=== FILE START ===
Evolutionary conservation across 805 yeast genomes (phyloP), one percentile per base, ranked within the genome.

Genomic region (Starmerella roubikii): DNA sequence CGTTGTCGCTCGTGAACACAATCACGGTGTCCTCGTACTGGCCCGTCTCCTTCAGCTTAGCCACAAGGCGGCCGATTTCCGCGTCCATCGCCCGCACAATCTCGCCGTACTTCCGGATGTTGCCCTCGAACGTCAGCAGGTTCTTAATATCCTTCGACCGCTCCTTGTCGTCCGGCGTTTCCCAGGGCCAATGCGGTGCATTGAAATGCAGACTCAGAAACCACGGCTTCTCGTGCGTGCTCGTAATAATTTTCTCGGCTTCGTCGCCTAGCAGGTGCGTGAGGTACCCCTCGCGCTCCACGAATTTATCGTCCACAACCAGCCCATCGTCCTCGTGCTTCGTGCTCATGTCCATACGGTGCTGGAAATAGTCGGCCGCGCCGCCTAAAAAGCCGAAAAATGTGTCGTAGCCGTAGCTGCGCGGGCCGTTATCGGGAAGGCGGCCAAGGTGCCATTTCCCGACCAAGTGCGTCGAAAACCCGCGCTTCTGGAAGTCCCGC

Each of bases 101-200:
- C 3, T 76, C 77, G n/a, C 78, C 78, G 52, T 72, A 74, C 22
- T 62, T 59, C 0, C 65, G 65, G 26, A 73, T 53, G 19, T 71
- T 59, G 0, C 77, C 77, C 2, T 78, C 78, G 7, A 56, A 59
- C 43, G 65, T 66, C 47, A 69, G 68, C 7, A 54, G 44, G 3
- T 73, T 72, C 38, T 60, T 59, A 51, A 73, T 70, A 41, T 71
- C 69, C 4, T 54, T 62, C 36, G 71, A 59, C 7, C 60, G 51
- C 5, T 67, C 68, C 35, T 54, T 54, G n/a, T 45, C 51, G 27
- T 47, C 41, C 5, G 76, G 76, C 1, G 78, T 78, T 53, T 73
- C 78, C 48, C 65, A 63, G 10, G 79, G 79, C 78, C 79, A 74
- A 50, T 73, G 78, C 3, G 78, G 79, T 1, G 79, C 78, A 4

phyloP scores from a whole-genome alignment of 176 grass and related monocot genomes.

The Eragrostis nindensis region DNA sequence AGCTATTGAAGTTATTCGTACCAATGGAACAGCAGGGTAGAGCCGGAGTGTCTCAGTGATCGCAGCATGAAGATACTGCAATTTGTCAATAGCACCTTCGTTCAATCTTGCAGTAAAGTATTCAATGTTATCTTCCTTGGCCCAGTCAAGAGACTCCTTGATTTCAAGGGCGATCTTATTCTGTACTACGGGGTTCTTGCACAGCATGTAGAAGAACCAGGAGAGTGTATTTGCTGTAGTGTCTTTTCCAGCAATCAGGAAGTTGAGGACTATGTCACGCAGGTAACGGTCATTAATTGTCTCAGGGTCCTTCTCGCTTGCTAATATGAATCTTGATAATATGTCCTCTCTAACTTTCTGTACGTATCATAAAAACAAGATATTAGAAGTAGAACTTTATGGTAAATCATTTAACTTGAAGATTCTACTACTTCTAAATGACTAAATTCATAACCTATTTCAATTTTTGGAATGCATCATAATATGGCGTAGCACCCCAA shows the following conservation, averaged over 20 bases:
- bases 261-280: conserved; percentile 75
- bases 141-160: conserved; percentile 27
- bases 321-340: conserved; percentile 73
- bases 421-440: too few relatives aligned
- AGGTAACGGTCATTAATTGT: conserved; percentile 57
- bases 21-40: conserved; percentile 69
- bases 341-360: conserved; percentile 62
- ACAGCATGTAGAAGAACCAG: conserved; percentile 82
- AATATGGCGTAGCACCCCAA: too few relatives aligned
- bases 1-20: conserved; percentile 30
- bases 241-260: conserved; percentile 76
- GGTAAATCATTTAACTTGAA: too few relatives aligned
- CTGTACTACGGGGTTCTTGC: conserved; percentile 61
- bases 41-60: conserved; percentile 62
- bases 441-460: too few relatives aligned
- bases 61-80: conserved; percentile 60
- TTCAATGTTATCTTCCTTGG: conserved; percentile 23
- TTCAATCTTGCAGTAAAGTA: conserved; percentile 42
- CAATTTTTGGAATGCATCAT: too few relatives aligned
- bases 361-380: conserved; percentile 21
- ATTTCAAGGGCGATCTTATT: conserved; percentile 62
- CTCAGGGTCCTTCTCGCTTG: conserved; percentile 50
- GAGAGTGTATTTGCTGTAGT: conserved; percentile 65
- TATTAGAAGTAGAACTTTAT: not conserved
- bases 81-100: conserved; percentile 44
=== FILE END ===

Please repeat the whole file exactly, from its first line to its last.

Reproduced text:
Evolutionary conservation across 805 yeast genomes (phyloP), one percentile per base, ranked within the genome.

Genomic region (Starmerella roubikii): DNA sequence CGTTGTCGCTCGTGAACACAATCACGGTGTCCTCGTACTGGCCCGTCTCCTTCAGCTTAGCCACAAGGCGGCCGATTTCCGCGTCCATCGCCCGCACAATCTCGCCGTACTTCCGGATGTTGCCCTCGAACGTCAGCAGGTTCTTAATATCCTTCGACCGCTCCTTGTCGTCCGGCGTTTCCCAGGGCCAATGCGGTGCATTGAAATGCAGACTCAGAAACCACGGCTTCTCGTGCGTGCTCGTAATAATTTTCTCGGCTTCGTCGCCTAGCAGGTGCGTGAGGTACCCCTCGCGCTCCACGAATTTATCGTCCACAACCAGCCCATCGTCCTCGTGCTTCGTGCTCATGTCCATACGGTGCTGGAAATAGTCGGCCGCGCCGCCTAAAAAGCCGAAAAATGTGTCGTAGCCGTAGCTGCGCGGGCCGTTATCGGGAAGGCGGCCAAGGTGCCATTTCCCGACCAAGTGCGTCGAAAACCCGCGCTTCTGGAAGTCCCGC

Each of bases 101-200:
- C 3, T 76, C 77, G n/a, C 78, C 78, G 52, T 72, A 74, C 22
- T 62, T 59, C 0, C 65, G 65, G 26, A 73, T 53, G 19, T 71
- T 59, G 0, C 77, C 77, C 2, T 78, C 78, G 7, A 56, A 59
- C 43, G 65, T 66, C 47, A 69, G 68, C 7, A 54, G 44, G 3
- T 73, T 72, C 38, T 60, T 59, A 51, A 73, T 70, A 41, T 71
- C 69, C 4, T 54, T 62, C 36, G 71, A 59, C 7, C 60, G 51
- C 5, T 67, C 68, C 35, T 54, T 54, G n/a, T 45, C 51, G 27
- T 47, C 41, C 5, G 76, G 76, C 1, G 78, T 78, T 53, T 73
- C 78, C 48, C 65, A 63, G 10, G 79, G 79, C 78, C 79, A 74
- A 50, T 73, G 78, C 3, G 78, G 79, T 1, G 79, C 78, A 4

phyloP scores from a whole-genome alignment of 176 grass and related monocot genomes.

The Eragrostis nindensis region DNA sequence AGCTATTGAAGTTATTCGTACCAATGGAACAGCAGGGTAGAGCCGGAGTGTCTCAGTGATCGCAGCATGAAGATACTGCAATTTGTCAATAGCACCTTCGTTCAATCTTGCAGTAAAGTATTCAATGTTATCTTCCTTGGCCCAGTCAAGAGACTCCTTGATTTCAAGGGCGATCTTATTCTGTACTACGGGGTTCTTGCACAGCATGTAGAAGAACCAGGAGAGTGTATTTGCTGTAGTGTCTTTTCCAGCAATCAGGAAGTTGAGGACTATGTCACGCAGGTAACGGTCATTAATTGTCTCAGGGTCCTTCTCGCTTGCTAATATGAATCTTGATAATATGTCCTCTCTAACTTTCTGTACGTATCATAAAAACAAGATATTAGAAGTAGAACTTTATGGTAAATCATTTAACTTGAAGATTCTACTACTTCTAAATGACTAAATTCATAACCTATTTCAATTTTTGGAATGCATCATAATATGGCGTAGCACCCCAA shows the following conservation, averaged over 20 bases:
- bases 261-280: conserved; percentile 75
- bases 141-160: conserved; percentile 27
- bases 321-340: conserved; percentile 73
- bases 421-440: too few relatives aligned
- AGGTAACGGTCATTAATTGT: conserved; percentile 57
- bases 21-40: conserved; percentile 69
- bases 341-360: conserved; percentile 62
- ACAGCATGTAGAAGAACCAG: conserved; percentile 82
- AATATGGCGTAGCACCCCAA: too few relatives aligned
- bases 1-20: conserved; percentile 30
- bases 241-260: conserved; percentile 76
- GGTAAATCATTTAACTTGAA: too few relatives aligned
- CTGTACTACGGGGTTCTTGC: conserved; percentile 61
- bases 41-60: conserved; percentile 62
- bases 441-460: too few relatives aligned
- bases 61-80: conserved; percentile 60
- TTCAATGTTATCTTCCTTGG: conserved; percentile 23
- TTCAATCTTGCAGTAAAGTA: conserved; percentile 42
- CAATTTTTGGAATGCATCAT: too few relatives aligned
- bases 361-380: conserved; percentile 21
- ATTTCAAGGGCGATCTTATT: conserved; percentile 62
- CTCAGGGTCCTTCTCGCTTG: conserved; percentile 50
- GAGAGTGTATTTGCTGTAGT: conserved; percentile 65
- TATTAGAAGTAGAACTTTAT: not conserved
- bases 81-100: conserved; percentile 44